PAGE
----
How to avoid Covid-19 online security risksSyah Ismail
Due to Covid-19, people around the world are staying at home and many are turning to new apps and communications tools to work, learn, access information and stay connected with loved ones.
While these digital platforms are helpful in our daily lives, they can also introduce new online security risks. Google’s Threat Analysis Group continually monitors for hacking activity and is seeing new Covid-19 messaging used in attacks and Google’s security systems have detected a range of new scams such as phishing emails posing as messages from charities and NGOs battling Covid-19, directions from “administrators” to employees working from home and even notices spoofing healthcare providers. It also spotted malware-laden sites that pose as sign-in pages for popular social media accounts, health organisations and even official coronavirus maps. During the past couple of weeks, Google’s advanced, machine-learning classifiers have seen 18 million daily malware and phishing attempts related to Covid-19, in addition to more than 240 million Covid-related spam messages.
To help you stay secure everywhere online, here are simple tips, tools and resources.
Know how to spot and avoid Covid-19 scams
With many of the Covid-19 related scams coming in the form of phishing emails, it’s important to pause and evaluate any Covid-19 email before clicking any links or taking other action. Be wary of requests for personal information such as your home address or bank details. Fake links often imitate established websites by adding extra words or letters to them. Check the URL’s validity by hovering over it (on desktop) or with a long press (on mobile).
Use your company’s enterprise email account for anything work-related
Even when working from home, it’s important to keep your work and personal email separate. Enterprise accounts offer additional security features that keep your company’s private information private. If you’re unsure about your company’s online security safeguards, check with your IT professionals to ensure the right security features are enabled, like two-factor authentication.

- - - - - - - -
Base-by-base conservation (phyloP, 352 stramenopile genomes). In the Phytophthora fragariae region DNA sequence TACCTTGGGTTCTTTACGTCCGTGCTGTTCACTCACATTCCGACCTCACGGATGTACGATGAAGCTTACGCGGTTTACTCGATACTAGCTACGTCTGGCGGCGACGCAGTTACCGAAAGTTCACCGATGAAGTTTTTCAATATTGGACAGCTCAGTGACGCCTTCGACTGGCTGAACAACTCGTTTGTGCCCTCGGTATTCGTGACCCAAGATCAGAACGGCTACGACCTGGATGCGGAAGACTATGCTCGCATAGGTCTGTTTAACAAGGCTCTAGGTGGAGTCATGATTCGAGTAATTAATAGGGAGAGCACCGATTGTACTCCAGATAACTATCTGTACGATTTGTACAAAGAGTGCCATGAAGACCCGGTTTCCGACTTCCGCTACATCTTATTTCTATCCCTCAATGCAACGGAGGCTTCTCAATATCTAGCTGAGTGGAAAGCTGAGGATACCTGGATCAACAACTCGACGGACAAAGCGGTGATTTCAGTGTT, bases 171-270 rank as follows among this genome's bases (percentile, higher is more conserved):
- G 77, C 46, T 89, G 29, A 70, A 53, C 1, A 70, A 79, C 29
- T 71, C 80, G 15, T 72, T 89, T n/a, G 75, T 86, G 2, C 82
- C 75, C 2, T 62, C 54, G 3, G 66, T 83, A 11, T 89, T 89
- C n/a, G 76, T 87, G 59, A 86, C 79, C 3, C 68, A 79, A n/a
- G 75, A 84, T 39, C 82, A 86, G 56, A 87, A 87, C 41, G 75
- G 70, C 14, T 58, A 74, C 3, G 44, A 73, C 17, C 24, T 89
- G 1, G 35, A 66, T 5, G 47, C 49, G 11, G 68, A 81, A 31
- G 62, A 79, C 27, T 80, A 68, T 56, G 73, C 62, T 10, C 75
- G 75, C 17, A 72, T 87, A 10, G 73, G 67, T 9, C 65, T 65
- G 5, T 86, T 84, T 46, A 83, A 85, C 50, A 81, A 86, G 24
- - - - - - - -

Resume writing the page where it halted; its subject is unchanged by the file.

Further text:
Secure your video calls on video conferencing apps
The security controls built into Google Meet are turned on by default so that in most cases, organisations and users are automatically protected. But there are steps you can take on any video conferencing app to make your call more secure:
- Consider adding an extra layer of verification to help ensure only invited attendees have access to the meeting.
- When sharing a meeting invite publicly, be sure to enable the “knocking” feature so that the meeting organizer can personally vet and accept new attendees before they enter the meeting.
- If you receive a meeting invite that requires installing a new video-conferencing app, always be sure to verify the invitation by paying special attention to potential imposters before installing.
Install security updates when notified
When working from home, your work computer may not automatically update your security technology as it would when in the office and connected to your corporate network. It’s important to take immediate action on any security update prompts. These updates solve for known security vulnerabilities which attackers are actively seeking out and exploiting.
Use a password manager to create and store strong passwords
With all the new applications and services you might be using for work and school purposes, it can be tempting to use just one password for all. To keep your private information private, always use unique, hard-to-guess passwords. A password manager, like the one built into Android, Chrome and your Google Account can help make this easier.
Protect your Google Account
If you use a Google Account, you can easily review any recent security issues and get personalised recommendations to help protect your data and devices with the Security Checkup. Within this tool, you can also run a Password Checkup to learn if any of your saved passwords for third-party sites or accounts have been compromised and then easily change them if needed.
You should also consider adding two-step verification (2FA) which you likely already have in place for online banking and other similar services to provide an extra layer of security. This helps keep out anyone who shouldn’t have access to your accounts by requiring a secondary factor on top of your username and password to sign in. To set this up for your Google Account, go to g.co/2SV. And if you’re someone who is at risk of a targeted attack like a journalist or activist, enrol in the Advanced Protection Program at g.co/advancedprotection.
Help your kids stay safe online
With schools closed around the world, kids are online more than ever before. You can help your kids learn how to spot scams with the educational material within the interactive learning game, Interland. You can also use Family Link to create age-appropriate accounts, control your kids’ app downloads and monitor their activity.
How Google Meet keeps your video conferences protected
Read about the key capabilities of Google Meet that help protect users.